All seems well enough until the boys split the geode and it spurts out some ancient writing that Glen reads aloud. Al decides to have a party while her parents are away (go figure) where Glen is levitated during a mini seance. Terry discovers during one of his headbanging sessions some of these events coincidentally are said to open a demonic gate where strange creatures can emerge, torment those they find and ravage the Earth.

The three protagonists decide to try and close the "gate" by reading ancient text and Bible verses. This proves successful and small, feisty demons begin to appear and creep into their house. After several run ins, more unusual things start happening within the home, possibly as a precursor for something even bigger on the horizon.

The teens must formulate a plan to dispose of their new house-guests before it is too late!

Funny that Glen is played by a very young Stephen Dorff in his very first role. He reminds me of a young Ethan Hawke in Explorers as his nerd friend Terry reminds me of River Phoenix in the same film.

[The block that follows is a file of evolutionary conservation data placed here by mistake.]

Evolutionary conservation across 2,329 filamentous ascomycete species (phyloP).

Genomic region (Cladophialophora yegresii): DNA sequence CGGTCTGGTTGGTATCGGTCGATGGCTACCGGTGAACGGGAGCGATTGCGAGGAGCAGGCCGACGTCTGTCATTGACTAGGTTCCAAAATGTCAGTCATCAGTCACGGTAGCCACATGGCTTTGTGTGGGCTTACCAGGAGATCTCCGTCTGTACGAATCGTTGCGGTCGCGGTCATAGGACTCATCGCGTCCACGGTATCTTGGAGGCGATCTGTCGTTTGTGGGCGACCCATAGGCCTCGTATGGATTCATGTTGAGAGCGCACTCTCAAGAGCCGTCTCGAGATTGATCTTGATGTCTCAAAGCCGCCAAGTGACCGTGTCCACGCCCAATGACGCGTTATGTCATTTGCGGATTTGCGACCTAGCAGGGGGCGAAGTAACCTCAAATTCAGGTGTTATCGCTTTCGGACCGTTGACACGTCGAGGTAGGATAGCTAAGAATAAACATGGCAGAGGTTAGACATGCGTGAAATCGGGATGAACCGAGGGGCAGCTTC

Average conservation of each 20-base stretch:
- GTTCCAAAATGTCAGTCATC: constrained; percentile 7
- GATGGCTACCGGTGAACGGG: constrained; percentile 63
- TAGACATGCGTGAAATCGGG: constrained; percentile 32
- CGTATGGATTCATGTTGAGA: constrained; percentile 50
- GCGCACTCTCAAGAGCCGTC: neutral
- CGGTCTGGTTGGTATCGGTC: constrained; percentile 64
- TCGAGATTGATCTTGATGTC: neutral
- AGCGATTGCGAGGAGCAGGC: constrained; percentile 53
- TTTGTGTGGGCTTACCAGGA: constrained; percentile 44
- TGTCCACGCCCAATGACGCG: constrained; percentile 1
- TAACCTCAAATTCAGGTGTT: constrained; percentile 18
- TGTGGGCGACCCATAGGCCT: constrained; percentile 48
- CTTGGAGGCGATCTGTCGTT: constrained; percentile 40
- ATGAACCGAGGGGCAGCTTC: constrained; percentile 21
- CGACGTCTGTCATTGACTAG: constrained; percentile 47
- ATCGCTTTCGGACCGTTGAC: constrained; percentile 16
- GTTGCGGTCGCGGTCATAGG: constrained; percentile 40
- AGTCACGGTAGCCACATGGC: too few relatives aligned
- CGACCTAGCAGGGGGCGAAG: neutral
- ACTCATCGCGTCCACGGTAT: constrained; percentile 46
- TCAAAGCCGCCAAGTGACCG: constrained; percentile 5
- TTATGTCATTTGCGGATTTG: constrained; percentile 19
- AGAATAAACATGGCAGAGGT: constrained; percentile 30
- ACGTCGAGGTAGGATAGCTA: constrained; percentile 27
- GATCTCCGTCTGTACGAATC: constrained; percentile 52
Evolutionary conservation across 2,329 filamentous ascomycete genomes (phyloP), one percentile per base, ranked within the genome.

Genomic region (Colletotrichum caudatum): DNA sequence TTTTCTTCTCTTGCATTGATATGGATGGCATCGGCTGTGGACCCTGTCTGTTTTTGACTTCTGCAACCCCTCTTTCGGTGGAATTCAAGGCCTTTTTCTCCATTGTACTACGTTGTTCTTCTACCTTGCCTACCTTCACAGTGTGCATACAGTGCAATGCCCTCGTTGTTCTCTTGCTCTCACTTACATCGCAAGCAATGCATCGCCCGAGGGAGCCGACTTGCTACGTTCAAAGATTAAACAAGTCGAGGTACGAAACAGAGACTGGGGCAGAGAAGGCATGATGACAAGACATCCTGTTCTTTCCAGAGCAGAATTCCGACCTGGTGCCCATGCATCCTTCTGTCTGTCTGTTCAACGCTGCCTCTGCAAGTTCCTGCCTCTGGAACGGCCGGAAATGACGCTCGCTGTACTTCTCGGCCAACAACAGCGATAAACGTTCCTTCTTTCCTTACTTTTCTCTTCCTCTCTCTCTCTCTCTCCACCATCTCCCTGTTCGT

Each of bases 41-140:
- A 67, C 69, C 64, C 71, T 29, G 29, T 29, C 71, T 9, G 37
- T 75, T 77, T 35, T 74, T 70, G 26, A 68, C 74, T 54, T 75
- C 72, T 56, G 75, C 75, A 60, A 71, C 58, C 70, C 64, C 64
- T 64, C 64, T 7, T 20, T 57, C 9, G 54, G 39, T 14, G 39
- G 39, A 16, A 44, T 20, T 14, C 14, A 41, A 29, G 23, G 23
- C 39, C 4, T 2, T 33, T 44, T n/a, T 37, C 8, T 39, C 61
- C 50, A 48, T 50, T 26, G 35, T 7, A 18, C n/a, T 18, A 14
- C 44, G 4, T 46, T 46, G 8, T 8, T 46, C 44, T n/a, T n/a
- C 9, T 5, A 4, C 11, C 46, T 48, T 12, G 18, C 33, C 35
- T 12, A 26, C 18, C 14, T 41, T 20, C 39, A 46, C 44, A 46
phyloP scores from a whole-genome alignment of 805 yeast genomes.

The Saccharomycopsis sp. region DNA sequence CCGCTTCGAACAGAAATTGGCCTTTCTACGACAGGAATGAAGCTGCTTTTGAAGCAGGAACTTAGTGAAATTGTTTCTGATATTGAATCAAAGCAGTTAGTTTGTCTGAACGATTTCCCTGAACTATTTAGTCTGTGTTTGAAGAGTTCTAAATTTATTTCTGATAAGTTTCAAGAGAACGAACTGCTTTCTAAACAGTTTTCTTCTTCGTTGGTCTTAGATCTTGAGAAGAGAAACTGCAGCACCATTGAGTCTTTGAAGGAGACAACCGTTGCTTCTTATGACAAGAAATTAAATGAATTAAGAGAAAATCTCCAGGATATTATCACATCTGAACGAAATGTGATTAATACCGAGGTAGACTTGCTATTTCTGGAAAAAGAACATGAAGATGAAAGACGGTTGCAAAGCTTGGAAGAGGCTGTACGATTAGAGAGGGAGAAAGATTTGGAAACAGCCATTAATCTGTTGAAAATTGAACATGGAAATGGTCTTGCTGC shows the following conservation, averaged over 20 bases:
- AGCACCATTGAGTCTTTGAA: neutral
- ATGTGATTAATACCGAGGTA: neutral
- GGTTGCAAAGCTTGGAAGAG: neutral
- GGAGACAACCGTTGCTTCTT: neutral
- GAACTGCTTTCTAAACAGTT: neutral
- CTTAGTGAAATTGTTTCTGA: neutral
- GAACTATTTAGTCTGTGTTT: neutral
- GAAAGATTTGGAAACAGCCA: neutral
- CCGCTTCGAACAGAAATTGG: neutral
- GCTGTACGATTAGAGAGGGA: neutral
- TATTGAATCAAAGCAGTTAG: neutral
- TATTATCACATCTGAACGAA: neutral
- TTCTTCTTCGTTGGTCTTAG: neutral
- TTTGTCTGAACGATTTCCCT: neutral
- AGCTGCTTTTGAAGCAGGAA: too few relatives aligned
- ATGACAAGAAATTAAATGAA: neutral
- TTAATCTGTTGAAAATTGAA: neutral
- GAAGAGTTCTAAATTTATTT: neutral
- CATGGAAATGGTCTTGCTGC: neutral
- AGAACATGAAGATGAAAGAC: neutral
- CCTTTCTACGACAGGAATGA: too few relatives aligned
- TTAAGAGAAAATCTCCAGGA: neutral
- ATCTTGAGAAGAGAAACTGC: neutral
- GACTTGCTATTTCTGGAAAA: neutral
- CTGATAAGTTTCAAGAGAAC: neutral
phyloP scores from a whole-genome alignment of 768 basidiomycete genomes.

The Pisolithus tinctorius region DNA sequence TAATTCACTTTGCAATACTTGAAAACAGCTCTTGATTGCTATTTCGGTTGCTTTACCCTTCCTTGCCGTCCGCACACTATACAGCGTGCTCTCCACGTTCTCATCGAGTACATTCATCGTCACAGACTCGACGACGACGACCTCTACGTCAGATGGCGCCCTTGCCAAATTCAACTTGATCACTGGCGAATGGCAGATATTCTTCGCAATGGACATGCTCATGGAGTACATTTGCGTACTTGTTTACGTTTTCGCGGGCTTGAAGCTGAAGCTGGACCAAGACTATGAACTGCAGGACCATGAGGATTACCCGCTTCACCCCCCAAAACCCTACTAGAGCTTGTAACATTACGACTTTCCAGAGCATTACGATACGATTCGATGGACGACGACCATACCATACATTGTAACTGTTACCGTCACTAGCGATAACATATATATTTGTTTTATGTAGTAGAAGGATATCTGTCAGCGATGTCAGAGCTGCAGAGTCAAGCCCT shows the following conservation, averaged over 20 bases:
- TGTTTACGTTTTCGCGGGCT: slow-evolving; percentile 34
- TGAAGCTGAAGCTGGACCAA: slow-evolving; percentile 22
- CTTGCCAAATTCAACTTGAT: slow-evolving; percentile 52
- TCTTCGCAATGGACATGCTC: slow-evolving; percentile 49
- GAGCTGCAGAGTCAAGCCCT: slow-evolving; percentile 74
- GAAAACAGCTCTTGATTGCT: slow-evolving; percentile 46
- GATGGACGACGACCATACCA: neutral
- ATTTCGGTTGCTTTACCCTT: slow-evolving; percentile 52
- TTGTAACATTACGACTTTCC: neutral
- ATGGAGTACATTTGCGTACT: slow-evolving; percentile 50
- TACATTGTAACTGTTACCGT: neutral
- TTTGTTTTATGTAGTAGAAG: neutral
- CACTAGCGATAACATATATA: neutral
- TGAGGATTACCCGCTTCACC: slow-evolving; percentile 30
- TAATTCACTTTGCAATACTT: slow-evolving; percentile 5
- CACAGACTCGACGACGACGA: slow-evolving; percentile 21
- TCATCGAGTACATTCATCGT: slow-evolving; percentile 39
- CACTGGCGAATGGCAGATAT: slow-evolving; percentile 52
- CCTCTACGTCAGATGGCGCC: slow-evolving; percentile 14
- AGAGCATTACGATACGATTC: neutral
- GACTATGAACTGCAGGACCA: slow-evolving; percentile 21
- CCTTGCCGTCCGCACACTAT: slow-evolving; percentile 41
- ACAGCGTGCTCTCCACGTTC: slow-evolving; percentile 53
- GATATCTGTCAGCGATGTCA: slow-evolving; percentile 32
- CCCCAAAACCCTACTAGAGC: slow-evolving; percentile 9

The movie is cheesy with dated special and optical effects that modern audiences might get annoyed by or find lame and of poor quality. The small demons are more funny than they are scary, but I still enjoyed seeing them on screen. I actually thought it was stop motion animation similar to a Ray Harryhausen film like Clash of the Titans, but they were actually actors in demon costumes and then shot in forced perspective to make them seem smaller.

The movie is only 85 minutes and the plot does take a little while to get going. The first half of the movie is more like every 80's movie you have ever seen with dated hairstyles, clothing and dialogue, but once the demon stuff manifests it becomes more interesting.

Even though PG-13 with some semi scary moments, the movie does seem the style of Gremlins meaning maybe aiming more for a younger audience rather than being excessively disgusting or graphic.

Hopefully you can put aside the elements I mentioned that aren't up to today's standards and enjoy the cute, interesting story this film inhabits. I surely did.